A Surge in Femicide Cases in Egypt Raises Alarm Egyptian women’s rights activist to TML: “Recently, any woman’s refusal to comply could result in her murder.” By Debbie Mohnblatt/The Media Line Three cases of femicide occurred in Egypt in a single week. Each case stemmed from failed marriages or romantic relationships, in which men killed […]
The Media Line: A Surge in Femicide Cases in Egypt Raises Alarm
A Surge in Femicide Cases in Egypt Raises Alarm
Egyptian women’s rights activist to TML: “Recently, any woman’s refusal to comply could result in her murder.”
By Debbie Mohnblatt/The Media Line
Three cases of femicide occurred in Egypt in a single week. Each case stemmed from failed marriages or romantic relationships, in which men killed women after being romantically rejected by them. Egyptian women feel vulnerable to these threats and believe that the government should take stronger measures to prevent them.
Nourhan Hussein Mahran, a 31-year-old employee at Cairo University, was shot and killed on Thursday by a colleague whom she had rejected for marriage after years of harassment, according to the state-run Al-Ahram newspaper. The man, identified as Ahmed Hussein al-Desouki, subsequently died by suicide using the same weapon. Reportedly, al-Desouki had been arrested five years earlier for setting Mahran’s car on fire.
A day before this incident, Shaimaa Abdel Karim, 32, was killed by a former fiancé with whom she had ended her relationship 12 years prior. Reportedly, he had been assaulting her for over a decade before fatally shooting her last Wednesday.
On the same day, 33-year-old Sumayya was killed as she left work in Omraniya, when her ex-husband stabbed her to death upon learning she was newly engaged. Two years had passed since their divorce was finalized.
“Recently, any woman’s refusal to comply with a man’s requests could result in her murder,” Aya Moneer, an Egyptian feminist and founder of the Superwomen Initiative, told The Media Line, referring to the Mahran case.
The Observatory of Crimes of Violence Against Women in Egypt found in its most recent report that 813 cases against women and girls were reported in 2021, compared to 415 in 2020.
Egyptian scholar and women’s rights activist Sara Kira, founder and director of the European North African Center for Research, told The Media Line that systemic failures in Egypt thwart the effective prevention of such cases. “The problem is rooted in the lack of correct and serious combative mechanisms to deter this criminal behavior that has been on the rise.”
Kira said that while the government condemns such crimes and the judicial system issues death sentences, “More specific legislative measures are needed.”
She pointed out that the process for women to report a stalker or threats often stalls at the police station.
“In my opinion,” she added, “many women still hesitate to report threats because it doesn’t effectively stop the perpetrator.” This, Kira believes, will not change unless there is legislation to fix the problem.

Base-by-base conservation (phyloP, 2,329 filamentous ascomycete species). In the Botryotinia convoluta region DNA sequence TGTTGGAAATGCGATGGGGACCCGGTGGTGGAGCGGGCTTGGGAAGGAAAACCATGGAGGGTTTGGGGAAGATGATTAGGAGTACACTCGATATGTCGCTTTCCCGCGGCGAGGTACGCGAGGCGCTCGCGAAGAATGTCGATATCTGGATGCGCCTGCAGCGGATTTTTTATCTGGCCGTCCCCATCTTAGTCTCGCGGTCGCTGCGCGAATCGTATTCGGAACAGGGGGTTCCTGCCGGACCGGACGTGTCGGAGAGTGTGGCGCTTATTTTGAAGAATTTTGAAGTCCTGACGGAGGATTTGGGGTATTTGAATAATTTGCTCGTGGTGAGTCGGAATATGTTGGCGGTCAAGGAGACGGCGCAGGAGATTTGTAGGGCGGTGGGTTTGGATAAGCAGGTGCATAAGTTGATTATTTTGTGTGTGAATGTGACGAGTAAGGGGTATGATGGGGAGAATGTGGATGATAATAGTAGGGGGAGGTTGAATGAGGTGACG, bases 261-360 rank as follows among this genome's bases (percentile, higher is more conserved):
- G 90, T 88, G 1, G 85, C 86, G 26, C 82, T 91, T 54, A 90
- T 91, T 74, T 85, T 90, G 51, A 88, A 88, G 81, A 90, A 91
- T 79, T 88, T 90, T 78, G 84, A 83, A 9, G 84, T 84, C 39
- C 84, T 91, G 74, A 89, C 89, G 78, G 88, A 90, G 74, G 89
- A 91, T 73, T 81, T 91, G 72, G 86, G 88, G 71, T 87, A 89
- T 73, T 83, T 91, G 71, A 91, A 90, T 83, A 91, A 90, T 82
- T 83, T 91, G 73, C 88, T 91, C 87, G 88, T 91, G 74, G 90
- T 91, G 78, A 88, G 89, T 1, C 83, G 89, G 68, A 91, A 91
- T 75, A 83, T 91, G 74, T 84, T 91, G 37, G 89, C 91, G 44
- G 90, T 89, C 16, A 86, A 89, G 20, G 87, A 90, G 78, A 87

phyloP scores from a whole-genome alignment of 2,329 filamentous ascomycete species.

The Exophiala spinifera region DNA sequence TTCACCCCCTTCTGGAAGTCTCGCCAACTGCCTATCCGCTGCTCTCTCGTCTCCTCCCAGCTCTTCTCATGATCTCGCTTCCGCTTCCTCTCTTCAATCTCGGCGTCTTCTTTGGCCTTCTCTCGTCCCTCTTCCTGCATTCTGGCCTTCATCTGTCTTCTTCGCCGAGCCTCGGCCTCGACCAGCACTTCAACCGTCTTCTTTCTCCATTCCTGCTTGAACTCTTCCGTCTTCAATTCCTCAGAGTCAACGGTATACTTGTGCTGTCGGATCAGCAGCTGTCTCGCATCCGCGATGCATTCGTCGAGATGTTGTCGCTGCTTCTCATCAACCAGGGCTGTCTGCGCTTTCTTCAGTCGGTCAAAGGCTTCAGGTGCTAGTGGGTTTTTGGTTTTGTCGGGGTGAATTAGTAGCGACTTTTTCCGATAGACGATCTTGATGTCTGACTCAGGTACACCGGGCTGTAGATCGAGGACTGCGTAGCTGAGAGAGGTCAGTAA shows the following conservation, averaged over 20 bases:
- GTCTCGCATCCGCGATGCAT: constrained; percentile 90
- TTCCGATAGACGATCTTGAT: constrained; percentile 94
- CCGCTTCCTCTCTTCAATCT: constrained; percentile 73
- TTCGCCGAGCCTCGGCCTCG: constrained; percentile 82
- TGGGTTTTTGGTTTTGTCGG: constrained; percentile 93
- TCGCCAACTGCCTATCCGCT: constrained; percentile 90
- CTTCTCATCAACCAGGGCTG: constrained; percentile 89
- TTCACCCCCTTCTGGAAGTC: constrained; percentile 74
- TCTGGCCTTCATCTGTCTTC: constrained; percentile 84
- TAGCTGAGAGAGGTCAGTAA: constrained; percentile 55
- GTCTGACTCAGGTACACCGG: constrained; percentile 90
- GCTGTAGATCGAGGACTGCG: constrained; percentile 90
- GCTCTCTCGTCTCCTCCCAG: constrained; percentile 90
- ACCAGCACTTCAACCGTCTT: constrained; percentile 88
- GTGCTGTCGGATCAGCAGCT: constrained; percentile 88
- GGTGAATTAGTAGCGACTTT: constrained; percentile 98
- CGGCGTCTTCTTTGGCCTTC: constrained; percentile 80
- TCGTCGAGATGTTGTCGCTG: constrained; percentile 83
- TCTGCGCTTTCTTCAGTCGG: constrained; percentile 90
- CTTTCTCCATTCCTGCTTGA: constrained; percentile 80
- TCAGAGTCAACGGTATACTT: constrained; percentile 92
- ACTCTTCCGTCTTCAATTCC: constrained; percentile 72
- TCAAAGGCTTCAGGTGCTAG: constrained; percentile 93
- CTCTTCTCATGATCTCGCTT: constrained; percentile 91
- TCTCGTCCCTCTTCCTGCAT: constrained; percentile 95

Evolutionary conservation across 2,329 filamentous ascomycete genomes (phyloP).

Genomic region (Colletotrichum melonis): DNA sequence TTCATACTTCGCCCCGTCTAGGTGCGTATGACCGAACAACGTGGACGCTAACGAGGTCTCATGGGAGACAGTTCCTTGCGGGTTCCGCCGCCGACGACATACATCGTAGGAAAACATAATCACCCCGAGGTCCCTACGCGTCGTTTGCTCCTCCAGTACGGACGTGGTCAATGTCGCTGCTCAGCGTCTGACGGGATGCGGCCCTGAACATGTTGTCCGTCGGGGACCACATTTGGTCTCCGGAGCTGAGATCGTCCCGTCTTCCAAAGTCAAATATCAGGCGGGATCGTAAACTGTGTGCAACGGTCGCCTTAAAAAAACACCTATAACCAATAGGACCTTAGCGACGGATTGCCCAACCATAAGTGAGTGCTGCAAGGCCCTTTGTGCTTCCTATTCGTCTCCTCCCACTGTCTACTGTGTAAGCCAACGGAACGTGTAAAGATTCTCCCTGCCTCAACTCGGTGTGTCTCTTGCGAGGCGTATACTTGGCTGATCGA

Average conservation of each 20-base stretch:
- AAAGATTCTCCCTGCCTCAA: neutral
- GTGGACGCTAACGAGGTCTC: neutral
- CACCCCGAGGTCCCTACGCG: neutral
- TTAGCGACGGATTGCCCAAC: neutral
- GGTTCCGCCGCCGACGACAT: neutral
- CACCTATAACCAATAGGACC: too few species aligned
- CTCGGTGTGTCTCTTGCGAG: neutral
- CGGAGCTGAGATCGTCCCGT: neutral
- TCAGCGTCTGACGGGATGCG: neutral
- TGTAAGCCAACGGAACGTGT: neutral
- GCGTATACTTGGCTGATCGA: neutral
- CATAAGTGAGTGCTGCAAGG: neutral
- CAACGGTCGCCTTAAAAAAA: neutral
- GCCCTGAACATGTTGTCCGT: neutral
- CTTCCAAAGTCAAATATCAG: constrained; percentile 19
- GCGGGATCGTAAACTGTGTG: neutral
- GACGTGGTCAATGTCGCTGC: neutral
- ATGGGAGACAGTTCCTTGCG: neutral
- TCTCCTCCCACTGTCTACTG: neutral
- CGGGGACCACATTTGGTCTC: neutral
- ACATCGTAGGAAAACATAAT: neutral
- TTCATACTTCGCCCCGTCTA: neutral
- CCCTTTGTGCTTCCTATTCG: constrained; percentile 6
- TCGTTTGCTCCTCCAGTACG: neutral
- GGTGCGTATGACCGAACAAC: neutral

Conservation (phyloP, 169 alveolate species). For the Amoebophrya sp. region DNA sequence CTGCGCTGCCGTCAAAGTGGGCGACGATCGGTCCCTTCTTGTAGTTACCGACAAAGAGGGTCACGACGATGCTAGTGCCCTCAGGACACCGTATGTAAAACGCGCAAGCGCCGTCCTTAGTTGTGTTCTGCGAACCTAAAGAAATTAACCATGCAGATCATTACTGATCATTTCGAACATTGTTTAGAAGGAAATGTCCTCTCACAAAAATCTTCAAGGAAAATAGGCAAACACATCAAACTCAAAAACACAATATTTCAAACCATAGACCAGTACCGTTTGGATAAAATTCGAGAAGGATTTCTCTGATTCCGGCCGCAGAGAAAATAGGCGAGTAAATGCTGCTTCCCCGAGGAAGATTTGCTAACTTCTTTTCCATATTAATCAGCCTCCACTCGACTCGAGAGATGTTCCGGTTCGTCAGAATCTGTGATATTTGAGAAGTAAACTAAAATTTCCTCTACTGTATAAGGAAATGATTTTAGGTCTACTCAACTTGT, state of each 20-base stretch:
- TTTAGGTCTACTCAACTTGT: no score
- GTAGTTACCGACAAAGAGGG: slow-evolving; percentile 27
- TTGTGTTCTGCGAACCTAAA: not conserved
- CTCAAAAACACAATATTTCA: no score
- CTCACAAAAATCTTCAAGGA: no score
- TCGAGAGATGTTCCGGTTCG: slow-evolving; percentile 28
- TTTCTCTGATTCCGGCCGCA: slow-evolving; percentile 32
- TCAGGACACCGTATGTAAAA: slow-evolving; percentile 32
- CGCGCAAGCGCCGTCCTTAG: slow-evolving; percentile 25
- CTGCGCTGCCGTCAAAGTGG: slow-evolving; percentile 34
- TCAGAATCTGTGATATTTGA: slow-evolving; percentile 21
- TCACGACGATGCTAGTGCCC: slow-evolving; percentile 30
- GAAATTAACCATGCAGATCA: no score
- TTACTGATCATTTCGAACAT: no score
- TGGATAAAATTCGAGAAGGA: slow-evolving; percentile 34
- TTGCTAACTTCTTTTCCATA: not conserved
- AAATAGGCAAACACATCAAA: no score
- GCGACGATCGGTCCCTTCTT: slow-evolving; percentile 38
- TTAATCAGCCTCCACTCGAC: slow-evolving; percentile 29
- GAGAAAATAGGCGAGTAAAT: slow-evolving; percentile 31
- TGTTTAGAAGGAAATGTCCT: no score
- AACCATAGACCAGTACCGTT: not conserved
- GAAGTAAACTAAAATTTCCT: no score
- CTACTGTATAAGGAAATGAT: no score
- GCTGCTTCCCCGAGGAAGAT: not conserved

Moneer concurred with Kira, noting that when women report threats, authorities often do not take them seriously.
She argued that the government treats these cases as isolated incidents instead of recognizing them as part of an ongoing trend. “There are no systems and protocols in place to react properly to incidents of femicide,” Moneer said.
Kira states that this trend of femicide in Egypt began about 30 years ago.
Before that, it was culturally unacceptable in Egyptian tradition to kill a woman for rejecting a marriage proposal, she noted.
“This kind of criminal behavior is new to Egyptian society, one that is known for its kindness to women in general. Egyptians especially, and all Arabs, are a proud culture that was run by women during different periods of history, as in the case of Cleopatra, Hatshepsut, and queen “Shagaret el Dor,” Kira pointed out.
She attributed the rise in crimes against women to a misogynistic culture that emerged with the influx of extreme Islamist ideology in the 1990s. “Women had been portrayed as ‘devils’ by rogue religious scholars or sheikhs.”
Moneer observed that current misogynistic rhetoric contributes to a culture of femicide among radicalized men, who also perpetrate other crimes like rape, harassment, and cyberbullying.
“There is a culture of glorification [of violence against women] among male youth circles due to this type of thinking,” she said.
As an example, Moneer cited the case of Mohamed Adel, who killed Naira Ashraf, a 21-year-old fellow student at Mansoura University, in broad daylight last June.
In Ashraf’s case, Moneer noted, the public sympathized more with her killer, Adel, than with her. Many people condemned Adel’s death sentence, claiming that Ashraf had promised to marry him in the past and exhibited “questionable” behavior, seemingly justifying her killing.